If you patter around at 12 mph for a minute, at, let's say, 5 mpg for 0.2 miles, you've used 0.04 gallons of gas. Let's say you manage to go another minute at 35 mph, getting 25 mpg in any number of large, shiny sedans with more horsepower than you can shake your fist at, thus covering 0.583 miles, using 0.023 gallons of gas. Altogether you've covered 0.783 miles on .063 gallons, for a whopping 12 mpg.

The lazy person rundown for scenario outlined above:

One minute at slow speeds getting out of a parking lot = 5 mpg.
One minute driving at 35 mph = 25 mpg.
Total "average" mpg = 12 mpg.

Or(!) park near the exit, get right up to that 25 mpg cruising speed. Sure, you used a little on startup, so let's knock you down to 20 mpg. You can see, though, that you'd be off on your trip already with 66% better mileage (20 mpg versus 12 mpg) when compared to the standard close parker. Gas prices are, incidentally, interested in these sorts of percentages, and will reward you for thinking about them ahead of time.

And that's why you always park at the exit of a parking lot.

P.S. Love this sort of stair stepper action! Bar on far left was accelerating up to highway speeds, yet still above 50 mpg over those five minutes. Next from left is highway, as is the next 75 mpg bar. After that lower speeds for better hypermiling in traffic. Tank is looking good, 66.7 mpg display over 396 miles. Should be low 60s in reality.

Sunday, May 8, 2011

Special place in hell reserved for hills

Four guesses where the hill is located on this chart.

Saturday, May 7, 2011

Wednesday, May 4, 2011

Fill-up, Tuesday, May 3, 2011

478.0 miles
7.687 gallons

62.18 mpg
3.78 L/100km

Wentworth's complete fueling history

A quite disappointing tank by a couple mpg, was thinking it would easily be 63 or 64 (MFD read 66.2 MPG for 478 miles). Had to re-calibrate the Scangauge down a bit more, probably the bladder playing tricks again.

Somedays you just want to move somewhere where it's flat. Yes, Rhode Island has a surprising number of hills in certain spots. In most spots it's relatively flat, but how do you think we get anywhere? We take bridges over water. Steep, steep, bridges.

I'd like to illustrate a little terrain lesson. There are hundreds (thousands?) of people who ask at PriusChat: why do I only get 45 mpg?


Besides the 10,000 variables (that's an approximate figure) that could play into it, terrain is enormous. Three days a week I get 25 mpg over the first 2 miles of my commute going up a big hill while the car's not yet warmed up. To do that, I use:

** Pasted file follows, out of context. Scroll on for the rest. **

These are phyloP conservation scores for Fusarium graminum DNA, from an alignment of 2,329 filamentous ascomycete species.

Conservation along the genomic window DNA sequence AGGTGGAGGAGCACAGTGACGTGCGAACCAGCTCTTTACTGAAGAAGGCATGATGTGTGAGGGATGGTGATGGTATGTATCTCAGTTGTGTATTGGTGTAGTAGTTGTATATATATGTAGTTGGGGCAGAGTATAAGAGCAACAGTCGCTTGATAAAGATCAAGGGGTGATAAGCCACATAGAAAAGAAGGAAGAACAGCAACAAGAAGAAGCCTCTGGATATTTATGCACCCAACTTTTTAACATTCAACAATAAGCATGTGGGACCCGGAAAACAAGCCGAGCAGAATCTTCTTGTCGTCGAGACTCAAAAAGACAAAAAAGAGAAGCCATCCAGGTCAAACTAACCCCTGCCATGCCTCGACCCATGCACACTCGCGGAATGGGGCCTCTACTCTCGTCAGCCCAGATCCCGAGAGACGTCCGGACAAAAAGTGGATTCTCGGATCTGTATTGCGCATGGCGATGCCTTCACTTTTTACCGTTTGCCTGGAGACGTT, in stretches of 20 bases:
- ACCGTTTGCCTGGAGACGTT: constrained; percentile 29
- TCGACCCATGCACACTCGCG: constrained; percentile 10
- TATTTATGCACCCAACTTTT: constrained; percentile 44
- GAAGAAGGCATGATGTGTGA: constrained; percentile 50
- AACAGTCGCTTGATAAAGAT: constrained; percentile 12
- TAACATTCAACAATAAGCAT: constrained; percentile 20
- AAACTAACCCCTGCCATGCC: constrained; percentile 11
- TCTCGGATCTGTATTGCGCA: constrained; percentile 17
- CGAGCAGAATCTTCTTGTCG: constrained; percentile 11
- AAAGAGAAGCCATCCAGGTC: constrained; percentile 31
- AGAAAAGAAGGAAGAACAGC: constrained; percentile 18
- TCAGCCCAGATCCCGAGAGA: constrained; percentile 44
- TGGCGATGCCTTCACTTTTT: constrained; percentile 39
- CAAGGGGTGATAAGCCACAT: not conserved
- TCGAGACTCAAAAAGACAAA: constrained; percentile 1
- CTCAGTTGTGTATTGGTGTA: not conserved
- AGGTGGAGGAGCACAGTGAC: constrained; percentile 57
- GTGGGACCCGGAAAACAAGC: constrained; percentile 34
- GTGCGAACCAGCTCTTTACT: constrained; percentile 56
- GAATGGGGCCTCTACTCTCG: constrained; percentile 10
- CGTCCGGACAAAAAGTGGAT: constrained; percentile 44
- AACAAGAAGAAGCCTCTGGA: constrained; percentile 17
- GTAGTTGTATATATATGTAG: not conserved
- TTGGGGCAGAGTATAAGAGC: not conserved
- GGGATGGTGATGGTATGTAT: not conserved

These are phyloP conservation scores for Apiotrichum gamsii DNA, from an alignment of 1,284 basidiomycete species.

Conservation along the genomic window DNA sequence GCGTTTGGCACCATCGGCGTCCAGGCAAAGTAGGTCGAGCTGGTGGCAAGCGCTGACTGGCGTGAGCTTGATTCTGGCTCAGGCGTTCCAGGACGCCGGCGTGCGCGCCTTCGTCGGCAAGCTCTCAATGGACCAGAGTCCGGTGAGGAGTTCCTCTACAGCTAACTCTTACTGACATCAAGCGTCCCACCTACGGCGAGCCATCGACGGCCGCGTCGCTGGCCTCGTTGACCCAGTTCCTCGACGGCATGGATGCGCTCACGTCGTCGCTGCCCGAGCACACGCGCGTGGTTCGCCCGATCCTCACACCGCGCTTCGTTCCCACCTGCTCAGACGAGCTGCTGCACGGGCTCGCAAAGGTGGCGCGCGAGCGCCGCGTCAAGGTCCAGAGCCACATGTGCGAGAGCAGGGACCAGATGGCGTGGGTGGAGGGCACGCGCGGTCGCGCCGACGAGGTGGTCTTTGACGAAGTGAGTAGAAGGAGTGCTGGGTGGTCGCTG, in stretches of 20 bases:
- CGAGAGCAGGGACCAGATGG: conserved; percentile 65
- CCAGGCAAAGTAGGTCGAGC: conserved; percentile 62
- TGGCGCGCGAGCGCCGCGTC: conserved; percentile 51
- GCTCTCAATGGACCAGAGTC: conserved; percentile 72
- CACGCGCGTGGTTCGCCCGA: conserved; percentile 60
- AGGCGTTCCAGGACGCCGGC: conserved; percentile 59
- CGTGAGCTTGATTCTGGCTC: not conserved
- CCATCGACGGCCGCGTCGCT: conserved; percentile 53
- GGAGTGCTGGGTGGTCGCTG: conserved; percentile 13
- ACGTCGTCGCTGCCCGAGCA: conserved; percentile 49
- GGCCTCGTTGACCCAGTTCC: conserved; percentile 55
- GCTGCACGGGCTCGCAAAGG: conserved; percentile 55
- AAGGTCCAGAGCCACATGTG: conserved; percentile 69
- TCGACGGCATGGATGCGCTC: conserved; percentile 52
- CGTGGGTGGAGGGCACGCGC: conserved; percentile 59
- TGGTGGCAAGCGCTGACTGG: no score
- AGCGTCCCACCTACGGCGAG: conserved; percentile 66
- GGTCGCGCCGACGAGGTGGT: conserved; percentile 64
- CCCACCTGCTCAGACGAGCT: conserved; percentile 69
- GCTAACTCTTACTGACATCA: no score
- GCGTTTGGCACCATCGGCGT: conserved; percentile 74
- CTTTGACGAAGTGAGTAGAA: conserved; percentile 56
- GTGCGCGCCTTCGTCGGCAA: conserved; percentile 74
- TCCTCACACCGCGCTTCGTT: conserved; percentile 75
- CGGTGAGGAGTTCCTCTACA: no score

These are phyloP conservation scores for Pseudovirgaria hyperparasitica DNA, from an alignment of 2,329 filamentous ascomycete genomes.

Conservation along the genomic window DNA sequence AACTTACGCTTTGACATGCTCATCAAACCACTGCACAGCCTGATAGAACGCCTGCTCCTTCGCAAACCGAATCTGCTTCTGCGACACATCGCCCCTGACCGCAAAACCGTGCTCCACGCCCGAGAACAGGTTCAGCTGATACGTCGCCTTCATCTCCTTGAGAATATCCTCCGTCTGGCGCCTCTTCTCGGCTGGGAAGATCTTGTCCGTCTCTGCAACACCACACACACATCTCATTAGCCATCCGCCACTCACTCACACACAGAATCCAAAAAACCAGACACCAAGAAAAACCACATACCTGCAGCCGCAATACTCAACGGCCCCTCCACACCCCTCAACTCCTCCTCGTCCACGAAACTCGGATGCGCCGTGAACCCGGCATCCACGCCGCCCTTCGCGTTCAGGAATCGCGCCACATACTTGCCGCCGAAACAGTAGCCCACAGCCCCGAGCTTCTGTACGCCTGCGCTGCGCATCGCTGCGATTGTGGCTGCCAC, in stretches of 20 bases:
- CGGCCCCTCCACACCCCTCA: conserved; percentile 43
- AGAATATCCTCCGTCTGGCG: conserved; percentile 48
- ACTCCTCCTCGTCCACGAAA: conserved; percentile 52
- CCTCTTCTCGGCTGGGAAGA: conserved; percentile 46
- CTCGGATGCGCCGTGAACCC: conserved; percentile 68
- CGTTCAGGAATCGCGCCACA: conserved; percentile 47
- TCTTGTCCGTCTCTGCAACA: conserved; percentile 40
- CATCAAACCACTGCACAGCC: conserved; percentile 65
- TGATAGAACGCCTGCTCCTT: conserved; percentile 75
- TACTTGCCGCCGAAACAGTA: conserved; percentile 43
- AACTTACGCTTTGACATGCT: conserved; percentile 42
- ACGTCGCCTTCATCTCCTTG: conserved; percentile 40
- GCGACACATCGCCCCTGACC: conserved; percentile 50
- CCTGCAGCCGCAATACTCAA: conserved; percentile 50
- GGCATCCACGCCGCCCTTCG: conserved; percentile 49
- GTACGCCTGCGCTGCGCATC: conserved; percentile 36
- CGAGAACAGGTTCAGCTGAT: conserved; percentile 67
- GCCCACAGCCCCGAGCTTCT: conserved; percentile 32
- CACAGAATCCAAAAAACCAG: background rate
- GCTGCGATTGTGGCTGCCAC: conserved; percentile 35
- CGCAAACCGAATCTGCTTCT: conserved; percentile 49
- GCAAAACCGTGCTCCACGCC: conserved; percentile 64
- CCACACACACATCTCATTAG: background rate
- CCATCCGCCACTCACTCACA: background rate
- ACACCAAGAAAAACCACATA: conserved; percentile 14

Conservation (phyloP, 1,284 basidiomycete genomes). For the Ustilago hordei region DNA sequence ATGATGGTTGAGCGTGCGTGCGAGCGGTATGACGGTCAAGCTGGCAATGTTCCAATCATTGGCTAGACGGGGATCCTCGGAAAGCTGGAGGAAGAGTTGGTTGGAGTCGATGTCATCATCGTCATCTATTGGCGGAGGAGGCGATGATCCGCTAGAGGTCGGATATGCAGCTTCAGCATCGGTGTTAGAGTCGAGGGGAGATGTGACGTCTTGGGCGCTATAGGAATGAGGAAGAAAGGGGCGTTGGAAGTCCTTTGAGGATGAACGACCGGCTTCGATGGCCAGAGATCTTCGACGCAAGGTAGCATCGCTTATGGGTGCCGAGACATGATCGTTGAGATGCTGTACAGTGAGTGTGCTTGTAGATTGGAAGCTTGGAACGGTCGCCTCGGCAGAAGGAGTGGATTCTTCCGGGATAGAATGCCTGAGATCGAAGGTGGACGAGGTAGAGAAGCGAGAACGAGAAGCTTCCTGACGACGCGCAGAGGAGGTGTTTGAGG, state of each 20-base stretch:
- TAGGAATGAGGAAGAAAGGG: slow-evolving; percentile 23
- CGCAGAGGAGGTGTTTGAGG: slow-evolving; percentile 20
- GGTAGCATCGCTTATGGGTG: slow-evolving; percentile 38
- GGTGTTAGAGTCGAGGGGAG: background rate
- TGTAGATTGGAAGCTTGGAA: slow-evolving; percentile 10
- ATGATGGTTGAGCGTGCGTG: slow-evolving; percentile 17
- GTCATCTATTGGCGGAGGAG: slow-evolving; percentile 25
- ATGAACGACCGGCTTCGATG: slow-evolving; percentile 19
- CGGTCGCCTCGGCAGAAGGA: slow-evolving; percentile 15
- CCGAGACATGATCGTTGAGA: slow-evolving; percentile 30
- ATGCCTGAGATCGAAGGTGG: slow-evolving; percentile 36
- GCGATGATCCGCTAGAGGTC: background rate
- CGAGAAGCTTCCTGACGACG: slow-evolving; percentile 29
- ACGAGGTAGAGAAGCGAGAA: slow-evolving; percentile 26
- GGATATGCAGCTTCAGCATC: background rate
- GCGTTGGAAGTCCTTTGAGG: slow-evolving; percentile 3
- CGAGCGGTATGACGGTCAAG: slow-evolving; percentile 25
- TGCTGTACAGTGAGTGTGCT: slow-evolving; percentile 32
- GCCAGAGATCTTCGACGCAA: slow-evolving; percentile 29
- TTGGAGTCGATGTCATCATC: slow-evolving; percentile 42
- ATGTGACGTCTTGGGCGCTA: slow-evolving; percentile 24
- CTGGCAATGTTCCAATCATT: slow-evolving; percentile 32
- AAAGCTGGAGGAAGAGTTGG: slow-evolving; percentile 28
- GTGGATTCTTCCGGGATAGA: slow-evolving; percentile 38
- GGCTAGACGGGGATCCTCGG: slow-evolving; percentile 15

0.08 gallons of gas

I then can usually get over 100 mpg for the next 6.4 miles (I know these figures cause it's the distance to my Toyota dealer!). Once I calculated 136 miles per gallon on this segment when I got all green lights! It's wonderful for gliding after you get up that first hill. 6.4 miles divided by 136 mpg =

0.044 gallons of gas

Together, that's 8.4 miles on 0.124 gallons of gas, or 68 mpg or so.

Let's pretend I could get 50 mpg on the first two miles, say if that large hill weren't there and I could hypermile somehow. That would be 0.04 gallons of gas, plus the above second segment of 0.044 gallons of gas, for a total of 8.4 miles travelled on 0.084 gallons. The numbers are purely coincidental, but you can see that's precisely 100 mpg. If I had flat terrain the first two miles, I would get 100 mpg to my dealer.

But I don't get 100 mpg. I'm a 60 mpg driver, and that's still a good thing. And maybe you're a 50 mpg driver, or a 40 mpg driver, which is also great (average economy of new vehicles sold in 2010 was 22.2 mpg). Sometimes terrain just decides our mileage for us, and we can't do a damn thing about it - except complain on a blog :-)

Some positive notes:

This tank did see my first prolonged highway run over 60 mpg, and I had a whole bunch of nice trips above 70 mpg.

It looks like I'll likely stay in the low 60 mpgs for some time given my current commutes. Next year will be interesting, I'll be living elsewhere and will have a different commute altogether. Time will tell if the new terrain will be kind or not...

Sunday, May 1, 2011

Highway Hijinks

62.5 mpg over 50.5 miles

This car does not cease to amaze.